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Cast of Talk on stage

STC’s Talk: a sharp take on journalism

In conversation with playwright Jonathan Biggins about his new play 

This article was first published by Sydney Theatre Company

Writer, director and performer Jonathan Biggins has been a key player at STC for many years. As one third of the brains behind the Wharf Revue, he has danced up a storm and delivered endless laughter with his iconic impersonations of Paul Keating, Tony Abbott and Bob Brown to name a few. As a director, he's brought to life the manic behind-the-scenes antics of Noises Off in 2014 and, as a writer, put local councils up for satirical analysis in Australia Day in 2012.

In 2017, he directs his latest play for us - Talk. We caught up with him to find out more…

Sydney Theatre Company: What was the initial impetus for writing Talk?

Jonathan Biggins: Talk started to form in my mind as I watched with dismay the decline of quality journalism under the assault of the 24-hour news cycle and the proliferation of new media. If everyone can be a journalist, then no-one is. We forget that journalism was invented as a way to filter the gossip and rumour of the coffee houses, an attempt to sort out the fact from the fiction and give society some kind of accepted truth as a foundation to work from. Of course, truth is relative – to a point – but as journalism improved, particularly the expensive and difficult investigative variety, we found out more of what vested interests wanted to hide.

Today, we have more information than ever before but, paradoxically, know even less. Brexit is a classic example – despite the millions of words generated about the issue, people knew less about the facts after the arguments were presented than they did before! The media today has collective ADHD; by constantly skimming the surface we rarely find out what’s happening underneath until it’s too late.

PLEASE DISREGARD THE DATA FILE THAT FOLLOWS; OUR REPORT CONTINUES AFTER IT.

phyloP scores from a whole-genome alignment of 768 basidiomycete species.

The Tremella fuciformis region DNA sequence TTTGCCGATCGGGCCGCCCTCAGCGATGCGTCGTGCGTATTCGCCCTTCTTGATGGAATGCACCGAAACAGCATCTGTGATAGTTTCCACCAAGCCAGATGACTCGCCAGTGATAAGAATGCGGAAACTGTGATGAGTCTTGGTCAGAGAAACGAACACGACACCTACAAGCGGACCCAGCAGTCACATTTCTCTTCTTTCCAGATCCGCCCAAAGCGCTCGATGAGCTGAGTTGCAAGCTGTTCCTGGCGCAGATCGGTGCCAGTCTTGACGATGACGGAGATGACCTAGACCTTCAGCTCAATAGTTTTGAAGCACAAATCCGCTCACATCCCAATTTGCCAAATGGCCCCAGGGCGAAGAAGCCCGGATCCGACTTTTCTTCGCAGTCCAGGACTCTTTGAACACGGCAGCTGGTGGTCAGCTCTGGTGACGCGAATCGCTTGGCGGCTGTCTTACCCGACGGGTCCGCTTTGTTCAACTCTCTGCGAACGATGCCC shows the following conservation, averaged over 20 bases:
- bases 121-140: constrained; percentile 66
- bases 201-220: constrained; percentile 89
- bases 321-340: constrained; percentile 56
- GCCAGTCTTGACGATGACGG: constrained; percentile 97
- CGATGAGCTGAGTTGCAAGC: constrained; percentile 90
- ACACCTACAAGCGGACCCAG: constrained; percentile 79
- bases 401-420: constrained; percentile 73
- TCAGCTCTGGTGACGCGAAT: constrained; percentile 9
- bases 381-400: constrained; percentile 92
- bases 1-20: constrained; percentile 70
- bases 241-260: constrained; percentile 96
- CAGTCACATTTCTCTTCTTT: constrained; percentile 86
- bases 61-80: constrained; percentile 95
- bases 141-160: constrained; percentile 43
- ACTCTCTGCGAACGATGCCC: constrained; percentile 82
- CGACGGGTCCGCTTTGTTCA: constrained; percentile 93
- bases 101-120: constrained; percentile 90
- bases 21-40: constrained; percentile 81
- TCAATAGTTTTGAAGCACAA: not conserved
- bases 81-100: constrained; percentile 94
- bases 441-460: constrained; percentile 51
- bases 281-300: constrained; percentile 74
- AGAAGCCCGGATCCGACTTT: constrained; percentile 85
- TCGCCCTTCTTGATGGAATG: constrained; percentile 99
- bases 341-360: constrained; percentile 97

John Behan is a radio talkback host with a city in the palm of his hand. He fills Sydney's airwaves with easy answers, hard facts be damned. Yesterday, he overstepped the mark. Today, a trial-by-media threatens to get out of control.

STC: You’re well-known for your work writing and directing comedies but Talk also deals with serious political and social issues. How would you describe it? 

JB: The play is a dark satirical comedy and it’s about a serious subject – in this case, the perversion of justice through our insatiable thirst for an update, the changed headline, the fast-breaking story. News is now too often presented as the immediacy of conflict; ever-larger storms in ever-diminishing teacups. We get the where, the who and the what but there’s no time for the why or the how. Basically, the play looks at the response of three different media outlets to the abandoned trial of a man accused of sexually assualting a thirteen year old – and doesn’t that sound like a fun subject? But after all, comedy is tragedy plus time.

STC: Looking at the changing media landscape, what have we lost and what have we gained since the internet came along?

JB: The more I see of the internet, the less I like. I can’t help thinking of frogs in water being slowly brought to the boil and, if we’re the frogs, our legs are tied together and there’s no jumping out. People forget that the Luddites were actually right; they feared the destruction of their way of life (one they were quite happy with) by technology and that’s exactly what happened. In many immediately apparent ways, the internet has been marvelous – thank God we can live-stream a suicide to our friends on Facebook. Perhaps if we had real friends we wouldn’t need to.

From a media point of view, the economic effect has been devastating. There is no sustainable business model for serious journalism available through the internet. And I’ll make a brave call: there never will be. Increasingly, public broadcasters will be the only outlets capable of producing it but even they are being run by technocrats who have surrendered to the mediocrity of digital news gathering and baulk at the notion of "legacy media" (as an executive of ABC Digital patronisingly referred to TV and radio at last year’s Walkley Awards).

STC: You have veteran actors John Waters and Peter Kowitz in two of the main roles. What were you looking for in casting the play?

JB: Yes, we do have some "legacy" actors in the cast – that’s the best thing about live theatre: it’s the one thing you can’t get on the bloody internet! But the play being set predominantly in conservative institutions – talkback radio, the editorial level of News Limited and, to a lesser extent, ABC radio news – influenced the casting quite heavily. Glad to say we have gender equality and we are non-ageist (ie there are seniors card holders amongst the cast). Yes, it’s a satirical comedy but it has a very naturalistic heart, it moves almost in real time and presents a less-than-pleasant side of our contemporary public debate. Top night out all round!


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